Quick Guide to Effective Advocacy

Links to Help You Research Legislators and Bills

U.S. Senate (www.senate.gov) and the U.S. House of Representatives (www.house.gov)

www.usa.gov - the official U.S. government portal to government information, services, and online transactions

mass.gov - the official website of the Commonwealth of Massachusetts

www.saveservice.org - Save Service in America

Why Advocate?

Decision makers will continue to implement policies whether or not we are at the table.

Whether you advocate as an individual or as part of a group, your efforts will benefit from a little planning. Taking action may be as simple as briefly researching an issue and emailing your policymaker. When you have more time or are part of a larger group, you can consider some other steps, such as communicating with your allies, setting your goals, and developing an action plan. Remember that in advocacy respectful relationships build the foundation for change.

Research the Issue:

As you analyze the issues, consider the following questions:

  • What is the effect of the issue in my community?
  • What does this mean to my school, family, and peers?
  • What is the cost of not doing anything on this issue?
  • What possible actions can be taken? What are the consequences of these actions?
  • Who else cares about this issue in my community?

Build a Network:

Networks are particularly effective when they:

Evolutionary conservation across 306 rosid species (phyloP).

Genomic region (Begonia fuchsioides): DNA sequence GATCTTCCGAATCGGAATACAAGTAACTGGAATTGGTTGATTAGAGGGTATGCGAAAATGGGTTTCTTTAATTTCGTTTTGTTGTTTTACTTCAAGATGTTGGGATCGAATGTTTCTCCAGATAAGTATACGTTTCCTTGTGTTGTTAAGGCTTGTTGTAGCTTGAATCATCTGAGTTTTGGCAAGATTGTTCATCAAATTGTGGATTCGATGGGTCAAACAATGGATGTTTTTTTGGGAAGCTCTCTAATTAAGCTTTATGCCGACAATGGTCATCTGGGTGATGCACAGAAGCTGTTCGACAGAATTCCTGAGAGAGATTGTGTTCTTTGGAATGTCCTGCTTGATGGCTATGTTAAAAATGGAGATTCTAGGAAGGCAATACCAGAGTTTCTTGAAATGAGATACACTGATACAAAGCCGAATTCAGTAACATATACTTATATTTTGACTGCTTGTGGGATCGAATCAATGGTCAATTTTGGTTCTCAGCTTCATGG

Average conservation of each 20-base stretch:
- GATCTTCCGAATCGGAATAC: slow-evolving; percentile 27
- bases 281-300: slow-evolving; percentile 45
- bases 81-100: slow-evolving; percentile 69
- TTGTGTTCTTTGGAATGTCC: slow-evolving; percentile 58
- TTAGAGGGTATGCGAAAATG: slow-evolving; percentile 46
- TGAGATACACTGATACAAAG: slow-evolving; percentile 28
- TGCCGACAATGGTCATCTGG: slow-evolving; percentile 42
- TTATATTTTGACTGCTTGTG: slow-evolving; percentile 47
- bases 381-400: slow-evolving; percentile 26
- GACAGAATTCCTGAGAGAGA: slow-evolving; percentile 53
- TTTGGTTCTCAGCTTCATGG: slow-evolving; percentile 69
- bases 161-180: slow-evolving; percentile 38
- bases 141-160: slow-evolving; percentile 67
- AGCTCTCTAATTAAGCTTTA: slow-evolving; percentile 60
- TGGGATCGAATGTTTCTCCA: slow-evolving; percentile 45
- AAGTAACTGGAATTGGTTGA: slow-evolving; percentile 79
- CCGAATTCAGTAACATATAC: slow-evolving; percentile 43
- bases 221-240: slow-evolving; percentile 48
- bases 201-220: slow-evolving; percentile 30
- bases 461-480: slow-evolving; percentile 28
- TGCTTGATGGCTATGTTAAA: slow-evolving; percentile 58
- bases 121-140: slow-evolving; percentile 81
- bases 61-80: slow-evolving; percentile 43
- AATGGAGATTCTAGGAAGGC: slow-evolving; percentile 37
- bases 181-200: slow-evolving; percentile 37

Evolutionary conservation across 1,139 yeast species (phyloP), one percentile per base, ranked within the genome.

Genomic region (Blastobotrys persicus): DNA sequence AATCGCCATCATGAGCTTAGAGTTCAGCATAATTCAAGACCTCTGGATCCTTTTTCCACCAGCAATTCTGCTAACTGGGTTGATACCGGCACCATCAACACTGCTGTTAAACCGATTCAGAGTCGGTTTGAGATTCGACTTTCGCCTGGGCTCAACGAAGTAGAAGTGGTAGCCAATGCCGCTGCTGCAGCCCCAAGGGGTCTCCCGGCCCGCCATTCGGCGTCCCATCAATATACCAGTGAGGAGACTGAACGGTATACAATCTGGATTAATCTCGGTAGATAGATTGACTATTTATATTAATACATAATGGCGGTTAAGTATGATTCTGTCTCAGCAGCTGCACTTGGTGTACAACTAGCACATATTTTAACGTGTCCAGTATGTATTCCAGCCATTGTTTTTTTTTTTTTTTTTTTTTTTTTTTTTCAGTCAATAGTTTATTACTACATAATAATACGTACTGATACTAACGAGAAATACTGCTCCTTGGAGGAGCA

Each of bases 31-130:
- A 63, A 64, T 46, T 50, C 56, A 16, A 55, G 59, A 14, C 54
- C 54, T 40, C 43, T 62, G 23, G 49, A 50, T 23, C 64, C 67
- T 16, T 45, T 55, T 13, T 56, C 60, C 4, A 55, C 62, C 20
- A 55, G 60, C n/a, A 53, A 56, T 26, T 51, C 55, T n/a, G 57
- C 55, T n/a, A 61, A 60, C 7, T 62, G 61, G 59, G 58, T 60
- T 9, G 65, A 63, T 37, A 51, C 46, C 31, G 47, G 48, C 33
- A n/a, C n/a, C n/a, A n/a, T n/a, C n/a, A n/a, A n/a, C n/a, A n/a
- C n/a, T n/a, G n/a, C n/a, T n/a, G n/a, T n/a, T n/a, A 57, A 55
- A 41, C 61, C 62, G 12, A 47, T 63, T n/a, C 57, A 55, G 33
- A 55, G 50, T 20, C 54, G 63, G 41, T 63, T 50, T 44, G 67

• Bring together different constituencies with a common goal.
  • Build support and legitimacy for an issue.
  • Raise the profile of an issue or group.
  • Rally resources to support a cause.

Communicate with Your Allies:

Establishing a network of advocates doesn't stop when members are identified. To support your group, you will need to develop an effective means of communication. The first step is to gather contact information.

Once you have this information, stay informed and stay connected. When the U.S. Congress is in session, regular email updates are sent out by various organizations.  Most organizations will have sign-up options on their website.   

Set Clear Goals and Reasonable Expectations:

With a solid understanding of your issue and a network of allies, you're ready to set goals for your advocacy efforts. (Note: A great opening goal is simply to introduce yourself or your group to your lawmakers and offer to serve as a resource.) Remember, changing public policy, especially at the state and federal level, takes time.

Develop a Plan and Take Action:

Whether you are working as an individual advocate or with a sizeable network, a carefully crafted list of priorities and an initial time line will provide an important road map for action.

When planning your efforts, remember to consider the time line of events that are out of your control.

In the United States, for example, several time frames with legislative significance are worth taking into account:

  • January: The president gives his State of the Union address.
  • February: The Executive Budget is released, highlighting the president's priorities for the coming year.
  • March: Congress begins work on the annual budget process. The House and Senate work on budget resolutions to set general spending parameters for the year.
  • August: Congress takes its summer recess. This is a good opportunity to meet with members of Congress in their home states and districts.
  • September/October: Congress targets this time for adjournment. The federal fiscal year begins in October.
  • November: Elections are held on even-numbered years.

Use What You Know:

Use Facebook, Twitter and other similar social networking sites to get the word out and join with other groups for your cause.

Source: ASCD Advocacy Guide

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